It begins on the planet, Eldoret in the Corinth quadrant (a completely imaginary corner of space), at a small, yet thriving spaceport known as Meryton. Among the bustling stalls selling any number of power converters and hyperdrives is a military post where over fifteen-hundred militiaman are stationed. (For certain members of society - prone to frivolity and poor lapses in judgement - being surrounding by so many men of the military persuasion is something akin to heaven. For others, it is a bit rough and tumble, especially on Saturday nights at the local cantina.)
Situated just outside of the main port center is a house (more like a house-ish structure. Pod? Orb? Whatever, let us hitherto just imagine it as a house. A quaint, cottage-like space house made up of some potential of awesomeness), and in that “house” lives a family of meager means. While the father spends his days managing the Hertfordshire Shipping Company, a small, one-ship enterprise that moves goods and handles odd jobs (like offering to transport livestock to the outer reaches of the quadrant where the military oversee the rehabilitation of criminals), the mother is overly obsessed with the current single status of her four daughters (because some things never change, even in space).
There are those throughout the galaxy (including mother, who will fondly be referred to in all circles as Mrs. Bennet once again) who believe that women should not in fact be involved in the shipping industry. While not as old-fashioned as to imply that a woman’s place is in the home, the rough and tumble lifestyle of the spaceports and the bona fide threat of space pirates makes for a dangerous lifestyle and one not conducive for four young women to find appropriate life partners.
Which brings us to one particular afternoon when the Hertfordshire Shipping Company’s only ship, The Longbourn, returns to port after a very long, filthy journey with twenty-five odorous piglets seen safely to the Kent Rehabilitation Center for Men of Despicable Dispositions at the edge of the Corinth quadrant. Bet Bennet, captain of the Longbourn, and her sisters Jayne, Lydia, and Kit, wearily arrive at the HSC dock, unaware that their lives are about to change forever.
My story begins with a mother waiting impatiently for her daughters to disembark a ship, and a confused, lackadaisical father unaware that he will shortly be in the center of a very long, predictable conversation about the arrival of a new family of status to the port of Meryton.
In which a classic story gets turned on its head
Tuesday, November 1, 2016
(Feature hosted by The Broke and the Bookish)
In a post not so long ago I listed the Top Ten Reasons Why I Love Space Fiction. Books set in space have totally been my reading jam for 2016...so just in case your book club is in the mood for some space-fictiony awesomeness, here are ten of my favorite intergalactic reads.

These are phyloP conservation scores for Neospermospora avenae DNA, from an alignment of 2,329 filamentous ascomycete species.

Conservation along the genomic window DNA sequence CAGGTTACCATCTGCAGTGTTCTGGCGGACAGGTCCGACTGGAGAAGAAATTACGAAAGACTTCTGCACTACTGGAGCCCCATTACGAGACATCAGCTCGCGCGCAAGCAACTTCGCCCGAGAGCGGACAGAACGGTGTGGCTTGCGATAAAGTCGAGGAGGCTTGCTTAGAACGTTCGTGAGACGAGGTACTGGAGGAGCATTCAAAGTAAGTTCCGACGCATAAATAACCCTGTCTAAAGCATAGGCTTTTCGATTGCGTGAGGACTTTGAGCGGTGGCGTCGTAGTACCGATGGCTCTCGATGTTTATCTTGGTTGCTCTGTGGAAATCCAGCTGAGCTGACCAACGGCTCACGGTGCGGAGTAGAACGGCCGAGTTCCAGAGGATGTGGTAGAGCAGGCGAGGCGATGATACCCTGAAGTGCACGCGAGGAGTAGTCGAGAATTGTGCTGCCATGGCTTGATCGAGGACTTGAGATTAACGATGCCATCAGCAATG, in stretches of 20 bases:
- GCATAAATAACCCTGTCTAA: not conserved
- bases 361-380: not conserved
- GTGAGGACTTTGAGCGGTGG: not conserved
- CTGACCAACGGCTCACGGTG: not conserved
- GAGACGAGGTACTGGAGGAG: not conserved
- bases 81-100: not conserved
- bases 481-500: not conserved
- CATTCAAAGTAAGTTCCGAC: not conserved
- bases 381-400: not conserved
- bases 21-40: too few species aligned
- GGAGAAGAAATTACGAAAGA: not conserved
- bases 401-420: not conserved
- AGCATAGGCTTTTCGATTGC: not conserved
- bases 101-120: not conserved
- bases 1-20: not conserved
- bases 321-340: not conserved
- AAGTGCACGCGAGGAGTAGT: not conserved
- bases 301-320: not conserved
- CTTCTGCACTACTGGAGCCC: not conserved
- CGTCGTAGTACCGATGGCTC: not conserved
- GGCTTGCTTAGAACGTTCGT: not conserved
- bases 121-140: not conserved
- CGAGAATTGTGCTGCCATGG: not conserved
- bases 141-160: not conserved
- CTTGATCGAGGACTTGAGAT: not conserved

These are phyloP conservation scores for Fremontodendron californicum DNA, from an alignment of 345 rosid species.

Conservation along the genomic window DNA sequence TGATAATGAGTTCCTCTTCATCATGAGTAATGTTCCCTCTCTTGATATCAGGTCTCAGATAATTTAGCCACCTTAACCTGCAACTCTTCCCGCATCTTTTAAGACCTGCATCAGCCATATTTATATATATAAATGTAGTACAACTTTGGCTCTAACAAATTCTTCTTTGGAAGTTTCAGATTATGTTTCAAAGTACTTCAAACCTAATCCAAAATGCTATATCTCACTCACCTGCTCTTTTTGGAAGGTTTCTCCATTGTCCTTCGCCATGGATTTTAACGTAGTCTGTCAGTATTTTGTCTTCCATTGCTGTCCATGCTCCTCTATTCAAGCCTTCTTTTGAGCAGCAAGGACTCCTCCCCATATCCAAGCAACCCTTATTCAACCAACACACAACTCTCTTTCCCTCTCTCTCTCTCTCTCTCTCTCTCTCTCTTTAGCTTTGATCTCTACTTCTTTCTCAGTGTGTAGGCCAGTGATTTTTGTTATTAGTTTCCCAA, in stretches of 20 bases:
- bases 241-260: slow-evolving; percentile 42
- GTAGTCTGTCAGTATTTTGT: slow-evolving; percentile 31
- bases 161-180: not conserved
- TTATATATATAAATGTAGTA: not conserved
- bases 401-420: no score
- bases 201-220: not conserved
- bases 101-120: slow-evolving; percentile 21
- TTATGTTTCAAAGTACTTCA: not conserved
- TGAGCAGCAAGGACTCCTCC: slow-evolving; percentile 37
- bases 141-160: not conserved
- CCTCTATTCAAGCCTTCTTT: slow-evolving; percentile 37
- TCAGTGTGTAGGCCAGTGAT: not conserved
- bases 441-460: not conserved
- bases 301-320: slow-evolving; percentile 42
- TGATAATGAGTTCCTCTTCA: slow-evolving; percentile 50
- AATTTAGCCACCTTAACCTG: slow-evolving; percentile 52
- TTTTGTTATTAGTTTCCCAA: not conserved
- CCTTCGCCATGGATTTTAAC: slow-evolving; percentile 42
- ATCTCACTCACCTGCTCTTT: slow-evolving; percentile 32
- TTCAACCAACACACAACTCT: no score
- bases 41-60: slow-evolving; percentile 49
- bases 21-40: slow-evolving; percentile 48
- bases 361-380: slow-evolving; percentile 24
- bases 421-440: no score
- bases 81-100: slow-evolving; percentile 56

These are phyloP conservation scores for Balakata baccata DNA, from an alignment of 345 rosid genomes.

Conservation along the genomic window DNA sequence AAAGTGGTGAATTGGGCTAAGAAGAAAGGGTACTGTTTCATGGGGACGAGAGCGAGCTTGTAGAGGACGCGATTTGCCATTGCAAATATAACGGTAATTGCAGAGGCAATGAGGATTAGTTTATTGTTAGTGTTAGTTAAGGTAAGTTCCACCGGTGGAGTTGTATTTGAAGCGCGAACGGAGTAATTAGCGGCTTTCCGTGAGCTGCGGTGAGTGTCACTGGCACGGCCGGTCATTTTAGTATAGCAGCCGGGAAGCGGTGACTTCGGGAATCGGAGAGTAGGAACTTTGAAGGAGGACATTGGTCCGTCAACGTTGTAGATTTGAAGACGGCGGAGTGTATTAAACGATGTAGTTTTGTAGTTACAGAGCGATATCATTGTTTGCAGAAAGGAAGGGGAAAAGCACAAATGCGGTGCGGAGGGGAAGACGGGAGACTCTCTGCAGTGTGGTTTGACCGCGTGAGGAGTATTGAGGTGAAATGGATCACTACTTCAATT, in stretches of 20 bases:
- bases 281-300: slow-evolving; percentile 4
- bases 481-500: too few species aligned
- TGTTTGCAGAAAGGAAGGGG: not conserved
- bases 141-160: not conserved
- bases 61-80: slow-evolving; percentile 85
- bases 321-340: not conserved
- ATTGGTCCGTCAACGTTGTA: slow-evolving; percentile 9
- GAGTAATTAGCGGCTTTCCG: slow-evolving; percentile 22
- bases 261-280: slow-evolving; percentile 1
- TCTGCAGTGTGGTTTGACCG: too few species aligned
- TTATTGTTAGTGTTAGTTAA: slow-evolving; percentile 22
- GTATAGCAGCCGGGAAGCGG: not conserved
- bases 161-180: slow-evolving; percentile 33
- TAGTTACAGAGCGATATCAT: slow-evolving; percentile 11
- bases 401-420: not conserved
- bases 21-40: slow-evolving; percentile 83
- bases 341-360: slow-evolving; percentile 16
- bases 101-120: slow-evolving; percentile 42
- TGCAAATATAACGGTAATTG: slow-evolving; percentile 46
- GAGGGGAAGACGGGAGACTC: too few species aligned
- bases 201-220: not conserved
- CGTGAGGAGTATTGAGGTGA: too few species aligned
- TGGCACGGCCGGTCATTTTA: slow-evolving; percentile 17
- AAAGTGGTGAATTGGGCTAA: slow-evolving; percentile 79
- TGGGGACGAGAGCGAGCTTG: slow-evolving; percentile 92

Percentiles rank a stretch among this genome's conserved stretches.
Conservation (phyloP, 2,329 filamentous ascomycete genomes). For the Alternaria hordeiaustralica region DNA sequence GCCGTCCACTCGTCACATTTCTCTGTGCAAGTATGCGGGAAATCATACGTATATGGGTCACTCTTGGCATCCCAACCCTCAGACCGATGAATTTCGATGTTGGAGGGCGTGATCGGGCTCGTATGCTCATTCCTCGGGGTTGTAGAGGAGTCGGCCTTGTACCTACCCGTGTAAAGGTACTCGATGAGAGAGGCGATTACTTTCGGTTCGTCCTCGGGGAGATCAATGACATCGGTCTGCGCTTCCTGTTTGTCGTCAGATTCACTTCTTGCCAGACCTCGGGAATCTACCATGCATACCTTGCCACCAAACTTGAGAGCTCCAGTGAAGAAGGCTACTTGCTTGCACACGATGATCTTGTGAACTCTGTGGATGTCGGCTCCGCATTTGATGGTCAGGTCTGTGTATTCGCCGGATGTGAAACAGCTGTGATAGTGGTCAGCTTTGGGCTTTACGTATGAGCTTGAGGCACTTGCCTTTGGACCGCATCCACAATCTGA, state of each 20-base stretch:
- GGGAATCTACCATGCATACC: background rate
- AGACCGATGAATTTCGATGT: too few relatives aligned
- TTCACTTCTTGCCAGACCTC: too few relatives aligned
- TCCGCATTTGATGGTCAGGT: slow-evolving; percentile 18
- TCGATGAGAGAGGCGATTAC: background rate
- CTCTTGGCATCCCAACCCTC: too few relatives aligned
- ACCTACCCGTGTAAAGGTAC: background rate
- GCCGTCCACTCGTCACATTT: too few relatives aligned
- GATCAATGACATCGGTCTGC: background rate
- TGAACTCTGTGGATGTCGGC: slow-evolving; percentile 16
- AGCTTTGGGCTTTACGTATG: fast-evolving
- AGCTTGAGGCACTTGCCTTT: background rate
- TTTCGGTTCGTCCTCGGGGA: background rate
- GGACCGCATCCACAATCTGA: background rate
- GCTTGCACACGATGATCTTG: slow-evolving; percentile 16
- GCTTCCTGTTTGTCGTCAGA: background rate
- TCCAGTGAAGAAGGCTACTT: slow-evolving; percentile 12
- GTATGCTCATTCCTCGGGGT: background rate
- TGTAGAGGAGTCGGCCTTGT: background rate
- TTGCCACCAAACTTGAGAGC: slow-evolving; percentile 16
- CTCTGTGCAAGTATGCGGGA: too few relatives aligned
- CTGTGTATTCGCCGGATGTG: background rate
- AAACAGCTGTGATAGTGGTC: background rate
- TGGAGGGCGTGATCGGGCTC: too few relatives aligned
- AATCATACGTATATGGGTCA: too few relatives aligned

3) Starflight by Melissa Landers
6) Mothership by Martin Leicht and Isla Neal
10) These Broken Stars by Amie Kaufman and Meagan Spoon
I can't promise this will be the last time I talk about space fiction. If you don't read it, I'm sorry you're missing out. If you do read it, I would love recommendations. I've got my eye on Gemina (waiting on the audiobook to become available) and Leviathan Wakes by James S.A. Corey.
She claims to read every post, so I thought I'd better wish her a very HAPPY BIRTHDAY via TheGnomingLibrarian :) My mother, the "Woman", is a superhero, and I don't tell her that enough. For goodness sakes, the number of phone calls she has to field from me on any number of random topics makes her a saint. (Ex. "Woman...if you were barley, where would you be located at a grocery store?") She has forever been my rock, my confidant, and my friend, and I am truly blessed to call her Mom. Happy Birthday. I love you!
And that other stuff...
It is November 1st. You probably already knew that. But did you know that November 1st starts the whirlwind that is National Novel Writing Month?
I've talked about it a time or two on this here blog - the ridiculous challenge to write a 50,000 word novel in just 30 days.
Because I embrace the ridiculous, I'm taking up the challenge again this year, which means that I'm going to be M.I.A. for most of the month. I hope to carve out time to post updates, Tuesday lists, and fingers crossed, a review or two over during November, but just in case that doesn't happen, I'll see you on December 1st :)
And just in case you're interested...
Jessica (my accountability partner, fellow Librarian, NaNo enthusiast, and friend at Book Plots & Polka Dots) and I decided to take our love for Pride & Prejudice and flip it on its ear this year. Jessica is tackling Pride & Prejudice with a gothic/ghosty/Southern flair, while I'm taking the Bennet family to the stars with Pride & Prejudice in Space. I already told you...ridiculous.
Wish us luck! And I'll see you soon :)